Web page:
by Mary Margaret Stewart / staff writer
Chicago, Illinois, is one of several big cities in the Midwest where diversity in food and culture is not hard to come by. And Dino Svigos, co-founder of Chicago-based Fresh Farms grocery stores, was quick to tap into this multicultural marketplace.
“Nothing from America. You want canned cheese or mac and cheese? You can’t find it in my store,” he said. “If somebody wants American products…they can go to Costco. They can go to Walmart. They can go anywhere, so why come to me?”
Svigos was 19 when he started Fresh Farms with his two brothers, back in 1980. Getting into the multicultural marketplace came easy, as their parents immigrated to the U.S. from Greece.
Produce, where Svigos and his brothers started, is what he termed “our backbone; our bread and butter; our lifeline.” Since every culture eats fruits and vegetables in some form or fashion, they began to get produce from around the world. Ultimately, his roots as first-generation American opened his eyes to the possibilities of a multicultural grocery store.
Today, the authenticity is what Svigos goes out of his way – or out of the country – to bring back to Fresh Farms. Right down to the feta cheese.
“[It’s] like you’re getting it in that country – in the small village of Greece, in the small village in France, in the small village in Ukraine or Russia,” he said. “What happens is, even those countries overseas have become so commercialized. They lose the flavors, the originality, the true taste of the culture.”
That true taste of culture is something that Mark Smith of Marquis Sales Co. has learned to grasp throughout his 38-year career in ethnic food marketing.
“You can’t try to sell private label saffron to someone who wants Goya saffron,” Smith said. “They’re super brand loyal to the brands that they grew up with in their home country or that their parents have been serving them as a second- or third-generation consumer. And they will literally shop different stores until they find the brand that they want.”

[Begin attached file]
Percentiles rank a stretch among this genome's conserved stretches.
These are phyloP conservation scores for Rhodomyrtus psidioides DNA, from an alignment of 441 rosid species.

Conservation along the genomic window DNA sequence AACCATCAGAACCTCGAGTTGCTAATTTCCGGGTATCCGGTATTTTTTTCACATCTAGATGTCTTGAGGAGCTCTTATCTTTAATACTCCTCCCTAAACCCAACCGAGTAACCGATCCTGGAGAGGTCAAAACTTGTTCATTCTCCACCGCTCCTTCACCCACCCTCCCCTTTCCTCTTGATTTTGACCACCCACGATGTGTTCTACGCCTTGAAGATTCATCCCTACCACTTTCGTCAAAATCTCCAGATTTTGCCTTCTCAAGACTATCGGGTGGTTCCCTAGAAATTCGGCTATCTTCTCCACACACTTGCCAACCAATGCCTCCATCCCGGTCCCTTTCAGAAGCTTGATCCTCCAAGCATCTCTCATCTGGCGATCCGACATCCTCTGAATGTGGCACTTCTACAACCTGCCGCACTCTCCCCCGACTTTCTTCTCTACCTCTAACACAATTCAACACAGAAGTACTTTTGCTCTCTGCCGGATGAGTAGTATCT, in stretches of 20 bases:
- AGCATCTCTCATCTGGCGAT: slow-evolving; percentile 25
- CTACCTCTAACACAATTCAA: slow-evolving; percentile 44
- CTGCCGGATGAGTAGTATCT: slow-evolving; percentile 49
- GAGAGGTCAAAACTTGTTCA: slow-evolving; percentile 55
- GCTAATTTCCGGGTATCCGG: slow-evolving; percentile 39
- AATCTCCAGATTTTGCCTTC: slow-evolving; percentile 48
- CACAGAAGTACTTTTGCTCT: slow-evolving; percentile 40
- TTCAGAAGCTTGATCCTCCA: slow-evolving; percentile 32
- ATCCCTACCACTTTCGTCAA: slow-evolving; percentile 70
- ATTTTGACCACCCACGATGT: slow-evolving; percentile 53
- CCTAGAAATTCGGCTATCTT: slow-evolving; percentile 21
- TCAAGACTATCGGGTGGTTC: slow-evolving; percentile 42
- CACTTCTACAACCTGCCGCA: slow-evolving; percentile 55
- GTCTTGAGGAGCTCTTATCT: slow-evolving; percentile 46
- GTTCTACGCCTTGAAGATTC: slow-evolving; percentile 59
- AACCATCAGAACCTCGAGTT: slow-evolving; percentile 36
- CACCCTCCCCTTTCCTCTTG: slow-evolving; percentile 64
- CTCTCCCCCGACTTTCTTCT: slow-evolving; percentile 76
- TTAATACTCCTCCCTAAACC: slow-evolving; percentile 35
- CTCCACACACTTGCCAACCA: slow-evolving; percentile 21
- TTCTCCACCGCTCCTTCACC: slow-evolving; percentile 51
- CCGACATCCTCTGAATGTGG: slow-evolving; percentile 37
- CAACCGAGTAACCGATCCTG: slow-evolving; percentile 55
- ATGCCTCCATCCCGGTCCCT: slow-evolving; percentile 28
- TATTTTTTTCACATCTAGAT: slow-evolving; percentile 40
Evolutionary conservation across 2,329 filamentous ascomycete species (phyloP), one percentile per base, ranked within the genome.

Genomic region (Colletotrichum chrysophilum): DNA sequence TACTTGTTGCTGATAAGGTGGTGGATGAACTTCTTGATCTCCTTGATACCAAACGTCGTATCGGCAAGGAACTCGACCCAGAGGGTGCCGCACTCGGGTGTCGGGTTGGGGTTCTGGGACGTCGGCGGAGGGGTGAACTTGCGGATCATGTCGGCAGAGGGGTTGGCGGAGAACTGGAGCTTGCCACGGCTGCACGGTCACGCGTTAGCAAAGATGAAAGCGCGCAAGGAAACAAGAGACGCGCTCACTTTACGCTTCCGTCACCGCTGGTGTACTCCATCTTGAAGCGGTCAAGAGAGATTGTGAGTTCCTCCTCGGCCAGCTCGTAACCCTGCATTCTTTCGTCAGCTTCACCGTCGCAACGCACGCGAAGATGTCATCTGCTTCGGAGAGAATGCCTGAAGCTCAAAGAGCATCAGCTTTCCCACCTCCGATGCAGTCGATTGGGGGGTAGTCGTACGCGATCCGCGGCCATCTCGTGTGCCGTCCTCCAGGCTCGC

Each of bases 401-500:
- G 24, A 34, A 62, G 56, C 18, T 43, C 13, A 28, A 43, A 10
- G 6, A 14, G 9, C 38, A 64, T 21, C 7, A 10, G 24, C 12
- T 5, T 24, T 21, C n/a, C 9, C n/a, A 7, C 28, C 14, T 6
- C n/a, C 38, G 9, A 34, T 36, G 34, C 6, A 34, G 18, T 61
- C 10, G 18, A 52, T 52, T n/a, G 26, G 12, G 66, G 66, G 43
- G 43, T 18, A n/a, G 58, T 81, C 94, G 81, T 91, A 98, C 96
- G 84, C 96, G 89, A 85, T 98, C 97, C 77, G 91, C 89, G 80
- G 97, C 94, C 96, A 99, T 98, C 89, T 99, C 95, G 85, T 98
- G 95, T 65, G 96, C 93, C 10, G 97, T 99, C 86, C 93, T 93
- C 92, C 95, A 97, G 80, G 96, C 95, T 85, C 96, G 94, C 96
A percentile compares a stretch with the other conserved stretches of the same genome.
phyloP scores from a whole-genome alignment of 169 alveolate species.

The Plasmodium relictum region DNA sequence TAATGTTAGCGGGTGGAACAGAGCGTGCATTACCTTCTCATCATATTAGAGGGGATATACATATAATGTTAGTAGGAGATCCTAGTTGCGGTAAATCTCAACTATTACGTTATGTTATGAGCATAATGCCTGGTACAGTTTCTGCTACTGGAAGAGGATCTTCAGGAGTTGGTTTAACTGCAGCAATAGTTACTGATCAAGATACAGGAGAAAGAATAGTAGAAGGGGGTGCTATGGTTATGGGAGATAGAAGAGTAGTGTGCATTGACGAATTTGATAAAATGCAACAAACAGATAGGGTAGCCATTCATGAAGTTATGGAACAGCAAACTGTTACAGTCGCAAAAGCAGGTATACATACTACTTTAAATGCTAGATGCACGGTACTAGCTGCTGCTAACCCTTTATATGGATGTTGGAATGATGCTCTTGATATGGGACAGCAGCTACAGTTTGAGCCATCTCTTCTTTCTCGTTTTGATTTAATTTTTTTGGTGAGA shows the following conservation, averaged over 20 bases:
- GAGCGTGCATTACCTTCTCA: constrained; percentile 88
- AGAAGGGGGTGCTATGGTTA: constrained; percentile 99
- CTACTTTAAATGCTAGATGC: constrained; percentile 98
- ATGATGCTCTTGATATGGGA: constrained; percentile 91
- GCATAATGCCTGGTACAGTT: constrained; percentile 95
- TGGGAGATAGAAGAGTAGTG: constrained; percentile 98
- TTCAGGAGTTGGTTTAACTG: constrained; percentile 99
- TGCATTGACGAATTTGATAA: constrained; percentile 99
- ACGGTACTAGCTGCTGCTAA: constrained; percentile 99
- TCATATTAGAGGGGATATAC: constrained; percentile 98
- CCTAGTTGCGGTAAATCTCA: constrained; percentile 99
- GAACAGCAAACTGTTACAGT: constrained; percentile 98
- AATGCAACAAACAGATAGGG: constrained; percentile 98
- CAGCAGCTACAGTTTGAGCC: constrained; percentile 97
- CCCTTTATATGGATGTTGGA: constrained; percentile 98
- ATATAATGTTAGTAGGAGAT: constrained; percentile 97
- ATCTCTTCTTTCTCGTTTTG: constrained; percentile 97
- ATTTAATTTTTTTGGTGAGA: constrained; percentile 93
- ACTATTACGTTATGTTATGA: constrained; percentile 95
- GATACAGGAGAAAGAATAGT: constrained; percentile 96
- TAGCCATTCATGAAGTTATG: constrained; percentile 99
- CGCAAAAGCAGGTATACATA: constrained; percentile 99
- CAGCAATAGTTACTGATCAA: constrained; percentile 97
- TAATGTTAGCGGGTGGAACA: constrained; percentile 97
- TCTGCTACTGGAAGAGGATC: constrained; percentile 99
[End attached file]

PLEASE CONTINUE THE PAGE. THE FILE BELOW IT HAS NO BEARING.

Back in the early 1990s, Smith founded Marquis Sales and was working in inner-city neighborhoods in Illinois.
“In the Midwest, especially in the major cities – Chicago, Milwaukee, Minneapolis, Detroit – there’s a huge diverse population,” he explained. “We went to the neighborhoods where those people were to sell the products.
“And while we were in the inner city, we noticed that there were a lot of Latinos. And I recall one time asking a store, what broker gives the Latino segment any attention? And the guy told me, ‘Nobody. You should do it.’
“So, we did something brilliant. We hired several Mexican Americans, and we started calling all of the Mexican stores and picking up Mexican lines.”
Smith said these pockets had been neglected by brokers and consultants because they weren’t glamorous, but “there’s a lot of people, and they eat.”
Plus, they like to cook and eat at home more than the mainstream consumer, according to Smith, which is music to grocers’ ears.
“You want this consumer in your store because they shop the entire store. They buy ingredients, they buy meats, they buy produce, they buy spices, they buy oil – they’re a big-basket shopper because they like to cook.
“I tell skeptical retailers – and there are still a lot of them that haven’t given the multicultural segment much, if any, attention – I tell them that my experience has been that for every ounce of effort you give this as a retailer, you get a pound in return,” Smith said.
The Illinois Food Retailers Association is a non-profit trade association whose membership is comprised of many independent, family-owned businesses throughout the state. Its focus is on the profitability and growth of these kinds of food retail stores.
“Certainly, in today’s marketplace, and certainly in the Chicago marketplace, the food industry is very diversified,” said Brian Jordan, president of IFRA. “I think today’s consumer enjoys experimenting with all different types of foods from all over the world.”
The Midwest has both more traditional-style marketplaces that offer multicultural sections as well as grocers devoted to a specific culture or cuisine, according to Jordan.
“For independents, they have the ability to move and change rather quickly,” he said. “And as markets change and neighborhoods begin to change, I think independents have the pulse of what’s going on within their community very quickly.”
At Fresh Farms, Svigos and his brothers spend between 60 to 80 hours on the floor with shoppers each week, constantly getting a pulse from the stores and, as he put it, allowing the customer to drive the future.
“If you talk to enough people throughout the course of a day – you got 3,000-4,000 people to come into your store every day, and you talk to a few hundred of them every day, they give you a few hundred different opinions,” he said.
And that face-to-face interaction is something that as a family-owned business Fresh Farms thrives off – making personal connections and building business up by word-of-mouth.
“I’m still old-fashioned. I still like one-on-one. I want to see when you taste something,” he said. “When I sample something, I want to see the reaction in your eyes as to how you feel about it. Not that you tell me all this ‘it’s so good’ just because you’re being nice to me. I want to see how the person really feels about it.”